Mar. 17, 2008 A small group of patients with a common heart defect who were treated for varicose veins with an injectable microfoam experienced no neurological, visual or cardiac changes as a result of the treatment, according to preliminary results from a phase II trial.
Injectable foams are usually made by mixing a sclerosant, an irritant that causes damage to the vein wall and subsequent scarring, with room air. Sclerosant foams have been a standard treatment since 1997 for spider veins and small varicose veins. Varisolve®, a foam made with carbon dioxide, is relatively painless compared to other sclerosants, which can cause burning, said John D. Regan, M.D., clinical director of the Interventional Section in the Department of Radiology at Wake Forest University Baptist Medical Center.
Veins in the leg have valves that are designed to prevent blood from flowing backward as it returns to the heart. Varicose veins are caused by weakened valves (commonly in the great saphenous vein, the large vein running up the inner side of the leg) which allow blood to flow backward and pool in the veins in the leg. The resulting high pressure causes veins to expand like balloons and become tortuous or twisted. The latest treatments involve blocking the great saphenous vein (GSV) to prevent the backflow, called reflux. The Varisolve foam injection procedure is a less invasive alternative to surgical techniques and intravenous techniques that close the vein with radiofrequency ablation or laser energy.
Although any air-based foam carries a theoretical risk to the patient because of the insolubility of air in the blood, the risk is small, said Regan, the presenting author of the phase II trial's preliminary results. "We believe that the carbon-dioxide-based foam used in Varisolve will be totally safe due to the small size of the bubbles, the consistency of the foam and the solubility of carbon dioxide."
However, patients with a right-to-left shunt in their hearts -- a common, usually asymptomatic heart defect in about one-fourth of the population -- are at increased risk of foam bubbles crossing the shunt and going to the brain or heart without being filtered in the lungs, according to Regan. These patients, the subjects of the study, are continuously monitored by transcranial Doppler ultrasound of the brain before, during and after the procedure. They also undergo magnetic resonance imaging (MRI) of the brain, visual testing, neurological examinations and examinations for changes in cardiac markers in the blood.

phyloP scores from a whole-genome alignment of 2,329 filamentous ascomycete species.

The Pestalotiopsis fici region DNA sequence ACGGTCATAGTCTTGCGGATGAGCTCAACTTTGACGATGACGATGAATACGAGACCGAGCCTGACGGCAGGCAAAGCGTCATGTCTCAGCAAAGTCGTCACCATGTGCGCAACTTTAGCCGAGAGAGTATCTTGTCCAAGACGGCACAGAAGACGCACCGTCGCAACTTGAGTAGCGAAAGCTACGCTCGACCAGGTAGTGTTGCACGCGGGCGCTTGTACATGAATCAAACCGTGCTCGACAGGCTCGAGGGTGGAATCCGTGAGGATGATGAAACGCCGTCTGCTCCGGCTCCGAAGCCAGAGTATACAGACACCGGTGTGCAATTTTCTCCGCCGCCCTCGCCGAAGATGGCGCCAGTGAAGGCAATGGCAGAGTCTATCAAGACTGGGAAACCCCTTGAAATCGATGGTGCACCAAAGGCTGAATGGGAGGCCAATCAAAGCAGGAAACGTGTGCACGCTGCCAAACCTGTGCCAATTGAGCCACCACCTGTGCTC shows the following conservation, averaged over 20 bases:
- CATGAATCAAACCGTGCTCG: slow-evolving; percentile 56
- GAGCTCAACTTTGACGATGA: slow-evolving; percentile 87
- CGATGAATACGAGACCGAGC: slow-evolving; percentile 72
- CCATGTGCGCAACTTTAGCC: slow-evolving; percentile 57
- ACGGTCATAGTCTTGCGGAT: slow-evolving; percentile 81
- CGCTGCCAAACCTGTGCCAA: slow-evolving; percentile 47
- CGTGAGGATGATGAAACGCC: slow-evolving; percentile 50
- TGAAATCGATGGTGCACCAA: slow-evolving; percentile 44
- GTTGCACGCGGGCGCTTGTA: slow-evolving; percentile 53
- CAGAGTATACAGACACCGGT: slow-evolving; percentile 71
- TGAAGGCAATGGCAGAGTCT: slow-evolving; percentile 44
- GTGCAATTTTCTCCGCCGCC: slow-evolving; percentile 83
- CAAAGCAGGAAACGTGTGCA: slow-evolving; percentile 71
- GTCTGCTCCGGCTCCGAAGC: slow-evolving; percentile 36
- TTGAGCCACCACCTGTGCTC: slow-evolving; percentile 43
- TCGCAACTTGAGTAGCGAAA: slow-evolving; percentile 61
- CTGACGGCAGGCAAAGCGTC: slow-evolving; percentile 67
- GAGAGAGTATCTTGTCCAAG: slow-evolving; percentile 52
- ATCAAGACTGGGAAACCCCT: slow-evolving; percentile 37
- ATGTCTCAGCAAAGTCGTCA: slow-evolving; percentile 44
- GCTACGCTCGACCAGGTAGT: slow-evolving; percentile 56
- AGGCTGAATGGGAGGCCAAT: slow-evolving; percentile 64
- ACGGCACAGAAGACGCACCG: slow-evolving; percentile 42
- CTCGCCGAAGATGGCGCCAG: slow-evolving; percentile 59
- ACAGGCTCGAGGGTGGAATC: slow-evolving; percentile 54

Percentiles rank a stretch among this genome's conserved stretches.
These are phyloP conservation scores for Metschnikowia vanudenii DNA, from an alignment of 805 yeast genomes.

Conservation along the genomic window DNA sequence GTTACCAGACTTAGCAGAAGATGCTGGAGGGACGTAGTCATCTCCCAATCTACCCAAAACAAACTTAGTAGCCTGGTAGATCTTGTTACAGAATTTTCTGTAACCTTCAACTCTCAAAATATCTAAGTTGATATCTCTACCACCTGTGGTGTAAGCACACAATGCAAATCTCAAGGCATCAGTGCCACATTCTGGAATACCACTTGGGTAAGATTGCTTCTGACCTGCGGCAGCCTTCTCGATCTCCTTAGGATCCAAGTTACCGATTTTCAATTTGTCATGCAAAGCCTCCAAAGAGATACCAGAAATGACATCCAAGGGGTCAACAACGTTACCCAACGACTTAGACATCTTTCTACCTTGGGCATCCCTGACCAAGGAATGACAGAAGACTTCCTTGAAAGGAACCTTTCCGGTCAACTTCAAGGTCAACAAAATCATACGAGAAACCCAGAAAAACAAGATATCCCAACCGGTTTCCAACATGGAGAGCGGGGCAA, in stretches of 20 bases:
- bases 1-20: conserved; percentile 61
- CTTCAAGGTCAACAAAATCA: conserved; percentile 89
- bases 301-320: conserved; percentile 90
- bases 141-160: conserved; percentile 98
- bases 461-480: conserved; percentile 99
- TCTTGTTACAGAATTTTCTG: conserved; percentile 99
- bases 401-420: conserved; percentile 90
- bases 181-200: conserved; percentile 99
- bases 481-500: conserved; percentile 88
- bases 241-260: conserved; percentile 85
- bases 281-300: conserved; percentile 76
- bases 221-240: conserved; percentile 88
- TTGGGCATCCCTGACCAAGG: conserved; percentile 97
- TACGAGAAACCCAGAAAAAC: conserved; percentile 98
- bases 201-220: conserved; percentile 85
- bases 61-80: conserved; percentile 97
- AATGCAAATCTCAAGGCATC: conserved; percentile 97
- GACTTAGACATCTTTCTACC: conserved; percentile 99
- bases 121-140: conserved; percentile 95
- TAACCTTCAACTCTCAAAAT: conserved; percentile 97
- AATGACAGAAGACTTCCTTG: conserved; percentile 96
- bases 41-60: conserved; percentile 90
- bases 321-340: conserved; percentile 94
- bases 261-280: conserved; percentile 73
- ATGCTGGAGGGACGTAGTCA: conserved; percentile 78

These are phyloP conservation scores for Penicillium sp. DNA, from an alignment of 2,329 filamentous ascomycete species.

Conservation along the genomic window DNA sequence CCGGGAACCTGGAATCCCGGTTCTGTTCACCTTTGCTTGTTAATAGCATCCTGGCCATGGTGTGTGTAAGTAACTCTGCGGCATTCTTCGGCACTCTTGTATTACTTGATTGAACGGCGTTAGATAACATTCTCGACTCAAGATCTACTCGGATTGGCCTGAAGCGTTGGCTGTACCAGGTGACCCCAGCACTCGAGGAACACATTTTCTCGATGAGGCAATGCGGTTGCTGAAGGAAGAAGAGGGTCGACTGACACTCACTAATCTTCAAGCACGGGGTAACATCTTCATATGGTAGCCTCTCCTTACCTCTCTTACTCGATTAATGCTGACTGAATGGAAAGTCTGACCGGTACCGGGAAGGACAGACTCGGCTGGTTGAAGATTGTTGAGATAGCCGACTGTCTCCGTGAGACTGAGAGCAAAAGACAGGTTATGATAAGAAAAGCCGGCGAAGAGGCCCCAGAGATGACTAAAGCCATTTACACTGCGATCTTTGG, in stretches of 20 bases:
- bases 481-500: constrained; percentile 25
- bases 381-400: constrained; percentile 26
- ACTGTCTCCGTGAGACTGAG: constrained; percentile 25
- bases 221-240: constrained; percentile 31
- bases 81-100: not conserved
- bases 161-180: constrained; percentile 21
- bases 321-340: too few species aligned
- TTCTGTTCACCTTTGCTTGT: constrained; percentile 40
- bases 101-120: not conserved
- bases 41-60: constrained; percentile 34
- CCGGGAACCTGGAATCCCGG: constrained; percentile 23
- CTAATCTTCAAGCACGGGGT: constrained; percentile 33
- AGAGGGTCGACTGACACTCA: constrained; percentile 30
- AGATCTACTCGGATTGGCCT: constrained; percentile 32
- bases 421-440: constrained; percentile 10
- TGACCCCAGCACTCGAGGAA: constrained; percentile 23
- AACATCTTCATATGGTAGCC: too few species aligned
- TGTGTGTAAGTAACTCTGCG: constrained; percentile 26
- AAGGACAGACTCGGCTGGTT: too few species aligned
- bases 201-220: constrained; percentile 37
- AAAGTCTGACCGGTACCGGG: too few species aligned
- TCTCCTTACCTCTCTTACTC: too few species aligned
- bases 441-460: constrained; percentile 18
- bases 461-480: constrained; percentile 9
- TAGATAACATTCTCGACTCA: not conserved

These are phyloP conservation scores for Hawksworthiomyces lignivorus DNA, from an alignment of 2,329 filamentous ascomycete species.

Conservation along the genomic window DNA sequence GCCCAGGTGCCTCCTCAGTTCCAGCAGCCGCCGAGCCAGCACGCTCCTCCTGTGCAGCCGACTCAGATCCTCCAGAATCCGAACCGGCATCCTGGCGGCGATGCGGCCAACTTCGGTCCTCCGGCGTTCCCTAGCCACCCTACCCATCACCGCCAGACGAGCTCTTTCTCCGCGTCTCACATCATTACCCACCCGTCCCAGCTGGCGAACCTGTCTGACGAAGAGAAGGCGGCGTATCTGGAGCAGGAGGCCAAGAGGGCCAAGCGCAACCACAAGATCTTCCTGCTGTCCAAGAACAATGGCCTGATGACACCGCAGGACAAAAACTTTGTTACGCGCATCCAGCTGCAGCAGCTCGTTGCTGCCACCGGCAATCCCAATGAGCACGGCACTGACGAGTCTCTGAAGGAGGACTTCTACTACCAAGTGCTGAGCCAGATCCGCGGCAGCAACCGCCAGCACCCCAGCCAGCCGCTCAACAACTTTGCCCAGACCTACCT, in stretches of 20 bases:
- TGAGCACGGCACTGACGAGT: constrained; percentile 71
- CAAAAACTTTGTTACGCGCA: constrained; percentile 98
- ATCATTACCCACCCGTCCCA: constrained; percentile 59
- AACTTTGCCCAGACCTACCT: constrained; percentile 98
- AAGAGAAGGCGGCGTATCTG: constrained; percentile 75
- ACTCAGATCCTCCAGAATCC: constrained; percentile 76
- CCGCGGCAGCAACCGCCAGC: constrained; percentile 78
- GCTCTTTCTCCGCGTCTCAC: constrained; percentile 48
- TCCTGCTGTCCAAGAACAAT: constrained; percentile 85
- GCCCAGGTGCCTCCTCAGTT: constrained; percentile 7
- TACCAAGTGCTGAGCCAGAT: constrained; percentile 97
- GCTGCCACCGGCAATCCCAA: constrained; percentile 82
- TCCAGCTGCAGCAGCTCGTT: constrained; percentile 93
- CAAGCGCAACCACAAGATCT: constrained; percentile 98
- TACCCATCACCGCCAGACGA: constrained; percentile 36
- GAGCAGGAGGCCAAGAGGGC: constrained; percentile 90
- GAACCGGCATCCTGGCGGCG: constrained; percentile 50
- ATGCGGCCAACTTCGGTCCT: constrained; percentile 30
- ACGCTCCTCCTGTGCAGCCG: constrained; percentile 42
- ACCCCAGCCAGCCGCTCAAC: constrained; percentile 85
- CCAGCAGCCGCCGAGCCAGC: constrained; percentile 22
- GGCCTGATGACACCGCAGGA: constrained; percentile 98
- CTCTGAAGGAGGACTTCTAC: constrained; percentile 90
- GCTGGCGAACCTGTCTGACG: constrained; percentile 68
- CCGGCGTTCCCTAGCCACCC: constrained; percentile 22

During the procedure, a small catheter is placed in the malfunctioning GSV, and the Varisolve foam is injected into the vein. The GSV is compressed in the groin to trap the foam in the leg and additional foam is injected. The patient's leg is then put in a compression dressing and stocking, and the patient is able to get up and walk immediately.
In more than 90 percent of the 28 patients studied so far (13 at Wake Forest Baptist) at six research sites across the country, tiny bubbles have been detected in the blood during the procedure. However, no neurological, visual or cardiac changes were observed in the monitoring. The study will continue until a total of 50 patients have been treated and monitored.
The results are being presented March 17 in Washington, D.C., at the annual scientific meeting of the Society of Interventional Radiology (SIR).
The study was funded by a grant from BTG International, the maker of the Varisolve foam. Co-researchers include Brian Kouri, M.D., of Wake Forest Baptist, Kathleen D. Gibson, M.D., and Brian Ferris, M.D., of Lake Washington Vascular, Bellevue, Wash., Vincent L. Rowe, M.D., and Fred A. Weaver, M.D., of Southern California University Hospitals, Los Angeles, and Janet E. Rush, M.D., and David D. Wright, M.B., F.R.C.S., of BTG International, West Conshohocken, Pa.
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